Another song of this group called “Су тасушы қыз” [literally: A lady who carries/delivers water] is about a girl who drives a water carter. As the word “водовоз” does not have a translation in Kazakh it was used in the song. The song was written by the group in the late 1970s and it might have been influenced by the song “16 қыз” [16 girls], as it has some similar use of Russian embedding. For example, the word “большой удар” [a big punch] in the second verse, rhymes with the Kazakh word “кейбір қулар” [some sly fellows]:

Әкелген бал-бұлақтан мөлдір су бар,

Сылтаулап шөлдей берер кейбір қулар.

Жасырда бұл совхоздың қыздары ыстык,

Абайла, алып қалма большой удар.

Overall, the song “Су тасушы қыз” has fewer cases of mixing Russian than “16 қыз”, but the tone and manner of two songs are very similar. Intentional use of Russian-Kazakh mix in a joky manner might be the reason for the popularity of the songs, and in more serious songs mixing languages would not have such an effect.


[Aleksandr Z] (2016, Oct 2). Дос Мукасан – 16 Кыз 1977 [Video File]. Retrieved from

[Дос-Мукасан] (2014, Jul 19). Дос-Мукасан – Су тасушы қыз [Video File].Retrieved from

Peter Auer & Raihan Muhamedova, (2005). ‘Embedded language’ and ‘matrix language’ in insertional language mixing: Some problematic cases. Italian journal of linguistics, 17(1), 35-54. Retrieved from

The role of human emotions in science and research by Ilona Stengel [deconstruction #2]

A scientist Ilona Stengel states a very interesting point about feeling in science. She claims that people in science should find balance between facts and feelings, because they are integral parts of each other. It is also should be mentioned that she is telling the story in parallel between her experience and experience of a main hero Mr. Spock in Star Trek. It gives an opportunity for audience to understand the topic better. Moreover, this “trick” is an attractive approach to focus listeners’ attention to the topic and speech. In general, it was a speaker’s stance to science through feelings by the help of real and fictional examples.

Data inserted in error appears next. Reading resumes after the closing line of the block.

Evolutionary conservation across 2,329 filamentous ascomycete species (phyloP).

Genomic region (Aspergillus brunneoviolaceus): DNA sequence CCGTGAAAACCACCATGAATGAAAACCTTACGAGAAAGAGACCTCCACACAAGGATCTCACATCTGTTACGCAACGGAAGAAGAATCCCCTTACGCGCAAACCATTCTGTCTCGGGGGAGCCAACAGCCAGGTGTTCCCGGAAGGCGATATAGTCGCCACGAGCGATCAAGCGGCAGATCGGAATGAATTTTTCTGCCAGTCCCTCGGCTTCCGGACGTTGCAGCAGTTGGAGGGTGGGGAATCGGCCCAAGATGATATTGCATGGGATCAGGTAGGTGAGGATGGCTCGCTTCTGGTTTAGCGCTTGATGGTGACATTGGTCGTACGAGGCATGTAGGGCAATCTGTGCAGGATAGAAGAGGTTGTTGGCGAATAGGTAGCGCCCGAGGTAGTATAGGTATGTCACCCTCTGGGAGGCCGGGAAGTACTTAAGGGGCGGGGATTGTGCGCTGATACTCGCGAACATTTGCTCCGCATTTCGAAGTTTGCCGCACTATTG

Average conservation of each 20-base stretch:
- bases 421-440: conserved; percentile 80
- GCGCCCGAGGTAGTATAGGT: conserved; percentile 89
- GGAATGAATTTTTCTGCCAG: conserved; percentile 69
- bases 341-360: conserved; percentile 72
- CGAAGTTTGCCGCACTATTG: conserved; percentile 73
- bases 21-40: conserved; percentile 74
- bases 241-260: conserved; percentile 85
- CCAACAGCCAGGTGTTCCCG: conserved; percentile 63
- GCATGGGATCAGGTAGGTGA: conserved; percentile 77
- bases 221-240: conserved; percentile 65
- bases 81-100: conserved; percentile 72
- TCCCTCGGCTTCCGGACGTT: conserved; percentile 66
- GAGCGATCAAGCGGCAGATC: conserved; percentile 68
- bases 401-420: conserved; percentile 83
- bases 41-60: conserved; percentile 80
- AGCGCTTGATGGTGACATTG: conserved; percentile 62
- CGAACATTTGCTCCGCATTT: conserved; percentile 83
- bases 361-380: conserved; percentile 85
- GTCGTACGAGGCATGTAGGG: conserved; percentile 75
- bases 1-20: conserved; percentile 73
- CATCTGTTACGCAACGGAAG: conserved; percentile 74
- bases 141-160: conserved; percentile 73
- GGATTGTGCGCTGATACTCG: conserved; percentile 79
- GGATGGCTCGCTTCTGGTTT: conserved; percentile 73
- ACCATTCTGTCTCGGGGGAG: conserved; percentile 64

If we look closer, it is clear that her speech does not found only on specific experiences of a person and character. She underpins her idea by the graph, which is likely to be quantitative research design. She demonstrates that dedication, belonging and empowerment trigger the elevation of results in OLED devices development. However, it might be only one of possible factors, which can influence the increase. In my opinion, it could be considered as an assumption, because she looks at the issue from one side, which is related to her topic. I would have improved the speech by investigating other impacts and mentioned various feelings except above-mentioned three. Looking at the topic, I have expected something different in comparison with what I have watched. Author should rethink the topic in order to encounter audience’ expectations. Another case that I would like to notice that she talks more about OLED devices. It can be seem that her speech is likely to be some kind of implicit promotion of these gadgets. Thus, her speech is only one side and looks like an advertisement.

Despite I really like author’s idea that feelings are compounds of science and vice-versa. I completely agree that scientific researches are carried out by humans, consequently humans’ feelings can play essential role in implementation. Instead of Ilona Stengel, I would have considered mood and emotions and their affects on the procedures according to the given topic. She talks more about team-building and their dedication to the purpose, which is a bit further than the theme is.

In conclusion, I would like to tell that I have been attracted by the topic, but the speech has not satisfied my expectation. Surely, there was the idea, which is connected with the topic, in spite of this fact she talks more about team work and dedication.

Linda Cliatt- Wayman: How to fix a broken school? Lead fearlessly, love hard (deconstruction)